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A lost love and a friendship found: Charity gives young widows chance to help each other overcome grief of loss

© Derek Ironside/Newsline MediaCeline MacConnell and her friend Hannah Ward from Aberdeen who both lost husbands before the age of 50
Celine MacConnell and her friend Hannah Ward from Aberdeen who both lost husbands before the age of 50

Chatting over a cup of coffee, Celine MacConnell and Hannah Ward look like typical old friends enjoying a catch up.

The bond between the women is obvious but their friendship was forged out of a shared grief that few can comprehend.

Celine, 51, of Aberdeen, and Hannah, 38, met three years ago through Widowed and Young (WAY), a national support group set up to help people who have lost their partners. Celine’s husband, Peter, died when she was just 44 and Hannah lost Jamie, her partner for 12 years, to oesophageal cancer in 2015.

When they met the women were consumed by grief but both credit their friendship as marking the beginning of their recovery. They may have lost their loves, but finding new friends has been a saviour.

WAY is the only national charity in the UK providing peer-to-peer support to young widowed people – married or not, with or without children – as they adjust to life after the death of their partner. It now has almost 3,000 members across England, Wales, Scotland and Northern Ireland and is hosting a series of Big Picnics this year.

These are a chance for people who have been widowed young to get together with other bereaved families – and for non-members to find out how the charity works.

Scottish dates include Aberdeen’s Duthie Park on Saturday, May 18, and Pittencrieff Park in Dunfermline on Sunday, May 19.

Celine on Hannah

We have laughed – and cried – together. Hannah just gets it

It was such a relief to finally meet someone who just got it. Hannah and I have laughed – and cried – together.

That’s the thing about Widowed And Young. We can all go out for dinner and someone at some point someone will be crying into their glass of wine, but it’s OK.

Nobody feels awkward, as we’ve all been there.

No matter what stage of loss you’re at, it never goes away. A song could come on that played at your wedding, or you pick up your partner’s favourite meal at the supermarket – and then you realise they’re not there anymore.

We got married when I was 26 but Peter was diagnosed with chronic lymphocytic leukaemia three years later. Doctors explained the disease was a slow progressive type and we were determined to continue our lives as normally as possible.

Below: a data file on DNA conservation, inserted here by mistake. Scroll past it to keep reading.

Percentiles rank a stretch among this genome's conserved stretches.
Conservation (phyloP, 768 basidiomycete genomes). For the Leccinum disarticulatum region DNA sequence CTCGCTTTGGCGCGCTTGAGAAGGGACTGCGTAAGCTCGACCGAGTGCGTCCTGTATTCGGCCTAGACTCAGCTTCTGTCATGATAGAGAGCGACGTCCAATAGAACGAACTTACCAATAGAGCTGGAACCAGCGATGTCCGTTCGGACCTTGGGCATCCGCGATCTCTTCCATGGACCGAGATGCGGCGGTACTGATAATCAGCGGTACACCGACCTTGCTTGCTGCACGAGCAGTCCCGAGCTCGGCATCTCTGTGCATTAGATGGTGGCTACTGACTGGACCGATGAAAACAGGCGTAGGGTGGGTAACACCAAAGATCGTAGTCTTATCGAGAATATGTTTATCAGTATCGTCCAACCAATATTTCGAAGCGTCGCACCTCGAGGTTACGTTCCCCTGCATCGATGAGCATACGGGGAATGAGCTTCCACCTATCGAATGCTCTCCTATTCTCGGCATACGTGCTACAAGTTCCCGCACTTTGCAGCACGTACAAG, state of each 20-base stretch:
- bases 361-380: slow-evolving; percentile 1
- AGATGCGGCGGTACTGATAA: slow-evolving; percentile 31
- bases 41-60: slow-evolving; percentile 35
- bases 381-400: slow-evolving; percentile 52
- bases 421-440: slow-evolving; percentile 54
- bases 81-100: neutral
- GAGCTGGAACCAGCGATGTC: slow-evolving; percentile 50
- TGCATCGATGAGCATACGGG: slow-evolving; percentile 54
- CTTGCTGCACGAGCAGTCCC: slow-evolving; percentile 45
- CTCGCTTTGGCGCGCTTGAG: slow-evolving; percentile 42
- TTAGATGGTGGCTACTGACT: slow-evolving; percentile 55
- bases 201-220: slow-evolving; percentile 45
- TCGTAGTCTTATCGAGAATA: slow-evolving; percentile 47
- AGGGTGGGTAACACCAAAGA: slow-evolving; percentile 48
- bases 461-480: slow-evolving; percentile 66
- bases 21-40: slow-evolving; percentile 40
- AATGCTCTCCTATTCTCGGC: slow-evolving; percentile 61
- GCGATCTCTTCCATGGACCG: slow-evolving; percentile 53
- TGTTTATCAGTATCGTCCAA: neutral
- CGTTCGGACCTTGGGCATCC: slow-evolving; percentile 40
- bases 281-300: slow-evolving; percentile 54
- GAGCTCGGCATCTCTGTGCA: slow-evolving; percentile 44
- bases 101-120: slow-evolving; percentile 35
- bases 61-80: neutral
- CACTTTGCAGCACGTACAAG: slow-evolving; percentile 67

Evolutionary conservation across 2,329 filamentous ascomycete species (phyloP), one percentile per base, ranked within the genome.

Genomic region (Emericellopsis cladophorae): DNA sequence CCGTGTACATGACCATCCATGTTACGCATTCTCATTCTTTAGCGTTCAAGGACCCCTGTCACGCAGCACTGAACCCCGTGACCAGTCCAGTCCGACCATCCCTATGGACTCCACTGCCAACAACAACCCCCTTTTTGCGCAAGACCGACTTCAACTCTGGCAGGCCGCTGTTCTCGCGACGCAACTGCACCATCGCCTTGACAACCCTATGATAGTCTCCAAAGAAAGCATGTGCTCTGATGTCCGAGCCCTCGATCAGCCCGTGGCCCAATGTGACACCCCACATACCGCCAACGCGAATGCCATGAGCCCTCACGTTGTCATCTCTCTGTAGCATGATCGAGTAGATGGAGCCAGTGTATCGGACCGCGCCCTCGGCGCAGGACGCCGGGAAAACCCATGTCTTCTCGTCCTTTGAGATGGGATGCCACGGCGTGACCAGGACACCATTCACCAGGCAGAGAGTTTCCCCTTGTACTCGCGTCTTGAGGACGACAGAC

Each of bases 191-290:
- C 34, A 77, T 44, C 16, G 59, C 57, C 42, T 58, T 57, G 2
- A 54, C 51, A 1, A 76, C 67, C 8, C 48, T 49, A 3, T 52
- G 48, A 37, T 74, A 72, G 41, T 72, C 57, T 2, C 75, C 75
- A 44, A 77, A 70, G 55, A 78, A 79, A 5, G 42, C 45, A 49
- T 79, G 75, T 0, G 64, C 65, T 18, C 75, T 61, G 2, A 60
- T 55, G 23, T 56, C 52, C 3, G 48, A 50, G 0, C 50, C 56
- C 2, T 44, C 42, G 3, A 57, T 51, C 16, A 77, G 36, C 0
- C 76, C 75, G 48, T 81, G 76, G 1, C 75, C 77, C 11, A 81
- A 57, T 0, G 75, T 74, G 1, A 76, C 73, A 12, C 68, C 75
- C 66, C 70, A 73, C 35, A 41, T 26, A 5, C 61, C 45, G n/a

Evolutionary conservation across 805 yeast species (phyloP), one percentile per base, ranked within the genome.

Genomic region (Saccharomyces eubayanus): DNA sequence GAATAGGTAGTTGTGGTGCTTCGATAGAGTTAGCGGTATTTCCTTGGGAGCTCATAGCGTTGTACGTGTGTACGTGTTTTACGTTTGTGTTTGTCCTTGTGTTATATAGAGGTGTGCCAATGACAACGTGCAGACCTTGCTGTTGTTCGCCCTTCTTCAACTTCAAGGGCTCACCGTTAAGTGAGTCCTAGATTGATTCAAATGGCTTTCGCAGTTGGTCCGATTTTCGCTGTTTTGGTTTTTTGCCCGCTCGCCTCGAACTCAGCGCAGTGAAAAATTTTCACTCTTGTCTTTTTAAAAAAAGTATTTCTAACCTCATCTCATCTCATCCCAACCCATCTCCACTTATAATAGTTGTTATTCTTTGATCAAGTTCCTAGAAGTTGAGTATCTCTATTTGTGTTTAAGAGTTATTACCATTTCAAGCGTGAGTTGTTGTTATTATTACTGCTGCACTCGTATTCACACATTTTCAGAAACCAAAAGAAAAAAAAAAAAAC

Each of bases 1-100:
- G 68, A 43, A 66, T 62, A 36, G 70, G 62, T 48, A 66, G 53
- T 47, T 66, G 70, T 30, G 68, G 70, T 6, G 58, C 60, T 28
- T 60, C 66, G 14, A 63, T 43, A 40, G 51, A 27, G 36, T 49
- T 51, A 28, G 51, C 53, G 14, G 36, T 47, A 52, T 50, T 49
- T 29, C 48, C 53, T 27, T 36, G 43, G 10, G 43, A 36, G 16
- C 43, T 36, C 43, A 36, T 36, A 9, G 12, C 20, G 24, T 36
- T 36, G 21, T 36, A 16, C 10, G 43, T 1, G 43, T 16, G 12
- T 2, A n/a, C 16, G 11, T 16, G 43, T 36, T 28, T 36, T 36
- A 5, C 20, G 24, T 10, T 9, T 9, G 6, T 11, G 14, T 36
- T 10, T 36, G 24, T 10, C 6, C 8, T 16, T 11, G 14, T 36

I became pregnant but Peter was showing more symptoms and our son Michael was born in the middle of his chemo.

Peter had every treatment available, but died in 2011.

It was devastating.

He died peacefully with just the three of us in the house and Michael holding his hand.

Thankfully we had prepared Michael, but telling an 11-year-old his dad was going to die was the worst thing I’ve ever had to do in my life.

Some days he would cry for his dad all morning, then play with his Lego in the afternoon as if he didn’t have a care in the world. Kids deal with it in a different way.

I cried a lot, mostly after putting Michael to bed. But I shelved my grief because, as a parent, I not only had mine to deal with but Michael’s too.

I felt like a square peg in a round hole. Most widows were in their 70s or 80s. I was still working, with a young child and with years still ahead of me – alone.

I found myself Googling at 4am when I couldn’t sleep, looking for advice or answers, and that’s when I found Widowed And Young and, through them, Hannah.

Michael’s 19 now and in his first year at university studying physics.

We’re both still standing – and I think WAY has been a pillar helping us get to this stage.

Losing the person you planned to spend the rest of your life with is something that you can’t imagine will happen.

And when it does, nothing can prepare you for the loss.

But the support of others who have gone through it can certainly make it a little bit easier to bear.

Hannah on Celine

We clicked immediately. She’s always an amazing support

After Jamie died, people tried to understand, but they just couldn’t.

It’s so hard when the person you live with, day in and day out, just isn’t there anymore.
I felt like life as I knew it just stopped. I tried to cope by staying busy. I joined a running club, started a dance class. I needed to get into a new routine.

It was my mum who found WAY and I met Celine at my first meeting.

We clicked immediately.

Our circumstances are completely different – Celine was married with children, I wasn’t married and don’t have children – but we have this common ground that brought us together.

Celine was an amazing support for me in the early days when I needed someone to talk to – and just to understand.

She’s always there on the other end of the phone to empathise and just get it in a way that other people can’t, because they haven’t experienced the pain
we have.

I’m so glad I met her. We have a similar sense of humour and we have lots of fun.

When you are sad about a loss, you can feel guilty for having a good time but I think Celine and I realise we can still enjoy ourselves.

I hope that I have some pearls of wisdom I can pass on to newer members of Widowed And Young. It is surprising to see how many people have lost their partners
too soon.

I found the group because I lost a loved one, but because of it I’ve made friends for life and that is the best you could hope for.


widowedandyoung.co.uk